created_at2024-04-12 21:27:16.476236
updated_at2024-05-23 14:57:27.403019
descriptionControl software for PFPU2 automated brain detection system
Cameron Rodriguez (cam-rod)




Automated Brain Detection System

For the Multidisciplinary Capstone Project at the University of Toronto, our team (PFPU2) was tasked with identifying methods to avoid unintentional brain damage during autopsies. Typically, this is the result of the varying thickness of cranial bone, which makes it difficult to estimate the distance to the brain. When combined with the rapid turnaround needed in pathology units, this means some damage from the autopsy saw is not uncommon.

Our solution was a contact detection system, which measures conductivity by passing a high-frequency AC signal through the saw blade, and measuring the output to identify fluctuations in the signal. It is inspired and derived from the SawStop® automatic braking technology used in woodworking.

You can find a copy of our showcase poster here.

About the code

This pure Rust project was designed for the RP2040 (mainly the Pi Pico board). It generates a 100 kHz signal using PWM and measures the output with the ADC. The current implementation could use some improvements in analyzing the signal (especially with timing), but was sufficient to identify contact with highly conductive surfaces, and shows indications of doing the same with capacitance.

If you're building on the design, here are some useful references:

  • The schematic for our design can be found in the hardware branch of cam-rod/aps490_retraction_fsm. Don't copy the battery charger, instead reference the Pi Pico datasheet §4.5-4.6.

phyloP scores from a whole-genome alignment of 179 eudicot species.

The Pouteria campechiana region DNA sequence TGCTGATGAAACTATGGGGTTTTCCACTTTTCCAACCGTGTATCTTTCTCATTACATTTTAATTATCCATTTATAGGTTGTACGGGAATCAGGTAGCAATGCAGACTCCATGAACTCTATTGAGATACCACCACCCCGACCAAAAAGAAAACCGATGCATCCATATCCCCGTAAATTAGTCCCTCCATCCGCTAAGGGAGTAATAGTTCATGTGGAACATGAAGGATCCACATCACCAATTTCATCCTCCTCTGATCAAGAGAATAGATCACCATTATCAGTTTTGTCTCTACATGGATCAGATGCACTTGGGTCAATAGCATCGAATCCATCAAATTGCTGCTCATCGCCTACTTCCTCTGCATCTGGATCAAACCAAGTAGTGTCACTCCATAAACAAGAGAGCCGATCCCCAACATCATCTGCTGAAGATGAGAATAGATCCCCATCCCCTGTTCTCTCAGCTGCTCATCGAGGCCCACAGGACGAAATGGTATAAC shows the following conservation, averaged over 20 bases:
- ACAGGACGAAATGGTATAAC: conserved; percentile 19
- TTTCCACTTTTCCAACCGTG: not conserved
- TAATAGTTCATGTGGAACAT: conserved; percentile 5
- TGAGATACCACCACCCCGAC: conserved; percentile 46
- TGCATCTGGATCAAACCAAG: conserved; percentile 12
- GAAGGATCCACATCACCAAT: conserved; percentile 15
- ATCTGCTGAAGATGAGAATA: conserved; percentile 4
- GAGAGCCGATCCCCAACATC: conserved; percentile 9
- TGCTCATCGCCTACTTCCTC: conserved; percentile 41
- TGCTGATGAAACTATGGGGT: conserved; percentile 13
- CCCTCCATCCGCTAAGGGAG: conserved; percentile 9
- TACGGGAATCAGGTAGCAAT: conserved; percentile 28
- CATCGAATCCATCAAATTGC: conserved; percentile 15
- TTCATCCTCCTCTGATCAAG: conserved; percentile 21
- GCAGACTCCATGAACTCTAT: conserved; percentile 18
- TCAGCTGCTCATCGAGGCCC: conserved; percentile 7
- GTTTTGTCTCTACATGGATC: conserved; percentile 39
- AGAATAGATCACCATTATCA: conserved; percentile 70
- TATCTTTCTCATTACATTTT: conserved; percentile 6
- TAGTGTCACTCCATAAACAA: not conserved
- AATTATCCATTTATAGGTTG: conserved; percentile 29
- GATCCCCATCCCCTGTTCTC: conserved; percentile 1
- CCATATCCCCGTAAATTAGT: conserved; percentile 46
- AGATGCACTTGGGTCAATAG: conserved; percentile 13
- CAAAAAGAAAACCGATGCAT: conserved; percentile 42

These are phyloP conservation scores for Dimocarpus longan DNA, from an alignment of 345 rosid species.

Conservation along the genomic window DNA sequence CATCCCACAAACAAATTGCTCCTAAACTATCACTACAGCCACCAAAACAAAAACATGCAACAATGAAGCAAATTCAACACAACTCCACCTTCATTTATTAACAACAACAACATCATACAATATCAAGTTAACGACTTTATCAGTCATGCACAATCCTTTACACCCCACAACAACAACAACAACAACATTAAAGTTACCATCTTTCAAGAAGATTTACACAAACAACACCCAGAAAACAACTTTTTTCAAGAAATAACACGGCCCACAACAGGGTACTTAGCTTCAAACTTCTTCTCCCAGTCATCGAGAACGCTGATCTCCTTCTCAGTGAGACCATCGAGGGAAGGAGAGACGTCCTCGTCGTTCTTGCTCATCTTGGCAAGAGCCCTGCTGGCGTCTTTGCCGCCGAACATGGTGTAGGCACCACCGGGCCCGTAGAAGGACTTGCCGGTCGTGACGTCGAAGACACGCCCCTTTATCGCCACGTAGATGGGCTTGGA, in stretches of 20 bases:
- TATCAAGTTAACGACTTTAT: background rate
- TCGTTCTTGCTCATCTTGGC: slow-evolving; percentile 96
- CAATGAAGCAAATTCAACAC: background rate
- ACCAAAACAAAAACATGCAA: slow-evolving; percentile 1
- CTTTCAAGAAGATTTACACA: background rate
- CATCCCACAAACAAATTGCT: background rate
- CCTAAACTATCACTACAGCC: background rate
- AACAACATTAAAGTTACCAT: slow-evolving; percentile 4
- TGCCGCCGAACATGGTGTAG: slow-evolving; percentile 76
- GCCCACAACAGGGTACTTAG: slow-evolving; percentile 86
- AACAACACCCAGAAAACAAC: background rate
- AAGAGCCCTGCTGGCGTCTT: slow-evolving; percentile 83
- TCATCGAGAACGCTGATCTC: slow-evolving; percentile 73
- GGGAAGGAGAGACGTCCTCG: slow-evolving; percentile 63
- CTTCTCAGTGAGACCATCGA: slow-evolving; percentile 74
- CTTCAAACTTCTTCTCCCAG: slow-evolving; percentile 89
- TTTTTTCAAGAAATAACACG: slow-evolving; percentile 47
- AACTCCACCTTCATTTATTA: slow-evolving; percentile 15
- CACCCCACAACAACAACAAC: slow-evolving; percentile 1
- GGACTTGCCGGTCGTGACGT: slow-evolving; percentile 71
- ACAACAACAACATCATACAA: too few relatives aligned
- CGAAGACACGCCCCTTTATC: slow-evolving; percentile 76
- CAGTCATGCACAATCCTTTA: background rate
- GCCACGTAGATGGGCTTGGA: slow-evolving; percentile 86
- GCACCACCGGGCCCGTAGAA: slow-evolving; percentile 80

• Look at the high/low voltage range of the signal, but also the voltage itself. I found it increases significantly with proximity (not just contact) with highly conductive surfaces, like the capacitive capabilities of the SawStop. See the poster (§5.0, Detected ΔVavg) for more information.

The logs/ folder contains some recorded test data used in system validation. It's not critical to the program.

About us

We are undergraduate students completing our BASc:

  • Zainab Ali, Mechanical Engineering
  • Olivia Lotzer, Mechanical Engineering
  • Cameron Rodriguez, Computer Engineering
  • Tina Sokhanvar, Mechanical Engineering
  • Zeynep Tibik, Mechanical Engineering

I'm Cameron, and wrote the software in this repo.


We would like to thank the following individuals:

  • Our client, Dr. Christoper Ball, forensic pathologist with the Provincial Forensic Pathology Unit (PFPU) in Ontario, Canada
  • Our industry advisor, Dr. Fabio Tironi, forensic pathologist
  • Our supervisor and APS490 course coordinator, Dr. Kamran Behdinan, professor in Mechanical Engineering and UT-IMDI director
  • Our TA, Ranjan Mishra, PhD candidate

We would also like to thank our additional contact points, the PFPU, and the entire APS490 course team for their assistance.


We took inspiration from the SawStop design, covered by the now-expired US patent 7,055,417, and which may be covered by continuations or international patents. We built our proof-of-concept for experimental use only, and have no plans to scale. If you intend to build on our design, you should consult for legal advice, especially if you plan to do so at a larger scale or commercially.

SawStop and all related terms are trademarks or registered trademarks of SawStop, LLC.


Copyright 2024 Cameron Rodriguez

Licensed under the Apache License, Version 2.0 (the "License"); you may not use this file except in compliance with the License. You may obtain a copy of the License at


Unless required by applicable law or agreed to in writing, software distributed under the License is distributed on an "AS IS" BASIS, WITHOUT WARRANTIES OR CONDITIONS OF ANY KIND, either express or implied. See the License for the specific language governing permissions and limitations under the License.

Commit count: 34

cargo fmt